One way to help children through tragedy is to allow them to spend time with their grandparents--giving service if possible.
Alisa had become increasingly afraid after watching current news events about school shootings, tornadoes in the Midwest, mall bombs and shootings. Her mother tried to shield her from such events, but Alisa had friends at school who warned her about all of them.
Alisa and her mom visited her grandmother in a retirement center every Monday afternoon. Mother suggested Alisa tell her grandmother about her fears.
Grandmother held Alisa's hand and listened carefully to her worries. Then grandmother told Alisa that
“Worry does not empty tomorrow of its sorrow, it empties today of its strength.” (Corrie ten Boom)
Grandmother also told Alisa that love wins out over hate and cuddled her close.
Alisa felt better after telling her grandmother her troubles. She tried to keep her days happy and strong. Each week she and her grandmother talked about how Alisa felt and soon she let go of many of her fears.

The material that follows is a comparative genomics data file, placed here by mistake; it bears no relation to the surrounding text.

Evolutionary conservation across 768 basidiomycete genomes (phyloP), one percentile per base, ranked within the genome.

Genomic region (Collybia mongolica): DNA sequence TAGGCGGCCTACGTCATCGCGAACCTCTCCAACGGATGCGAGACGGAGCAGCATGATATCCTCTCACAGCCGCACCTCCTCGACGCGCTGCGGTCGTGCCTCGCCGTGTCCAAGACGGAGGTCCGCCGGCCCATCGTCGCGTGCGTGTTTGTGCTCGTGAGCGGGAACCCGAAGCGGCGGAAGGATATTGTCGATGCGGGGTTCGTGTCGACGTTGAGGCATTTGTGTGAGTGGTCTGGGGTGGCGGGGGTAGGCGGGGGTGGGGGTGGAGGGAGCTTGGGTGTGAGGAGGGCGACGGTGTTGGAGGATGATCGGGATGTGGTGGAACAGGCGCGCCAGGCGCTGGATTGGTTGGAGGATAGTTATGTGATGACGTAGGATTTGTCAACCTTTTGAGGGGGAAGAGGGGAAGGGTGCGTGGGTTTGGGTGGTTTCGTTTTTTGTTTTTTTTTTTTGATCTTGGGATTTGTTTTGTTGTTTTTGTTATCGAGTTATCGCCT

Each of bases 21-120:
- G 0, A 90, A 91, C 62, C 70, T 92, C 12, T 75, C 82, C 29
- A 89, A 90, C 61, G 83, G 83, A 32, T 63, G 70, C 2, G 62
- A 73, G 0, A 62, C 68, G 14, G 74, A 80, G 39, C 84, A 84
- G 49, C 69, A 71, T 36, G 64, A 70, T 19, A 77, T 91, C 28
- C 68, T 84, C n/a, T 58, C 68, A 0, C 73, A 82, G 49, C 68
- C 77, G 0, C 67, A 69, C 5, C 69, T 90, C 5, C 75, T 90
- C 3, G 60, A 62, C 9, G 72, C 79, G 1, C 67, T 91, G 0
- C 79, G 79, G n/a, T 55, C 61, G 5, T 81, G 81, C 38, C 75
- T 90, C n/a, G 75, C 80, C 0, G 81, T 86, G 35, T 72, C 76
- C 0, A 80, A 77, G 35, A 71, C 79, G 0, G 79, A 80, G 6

Alisa brought a book to read to her grandmother. She drew pictures to share, and they played Old Maid and Go Fish.
Others at the center came to join in the fun. Soon many of the residents looked forward to their coming. After each visit, Alisa felt happy. She still worried a little, but when she thought of her grandmother, her fears seemed to melt away.
Alisa looked forward to sharing her books and games, and felt a sense of accomplishment in doing so. She also loved talking to her new friends. She could share her troubles with them because they always had time to listen.
Do you have a grandparent or an older friend you could share with?
Try it and let me know how it goes. What advice did they give you?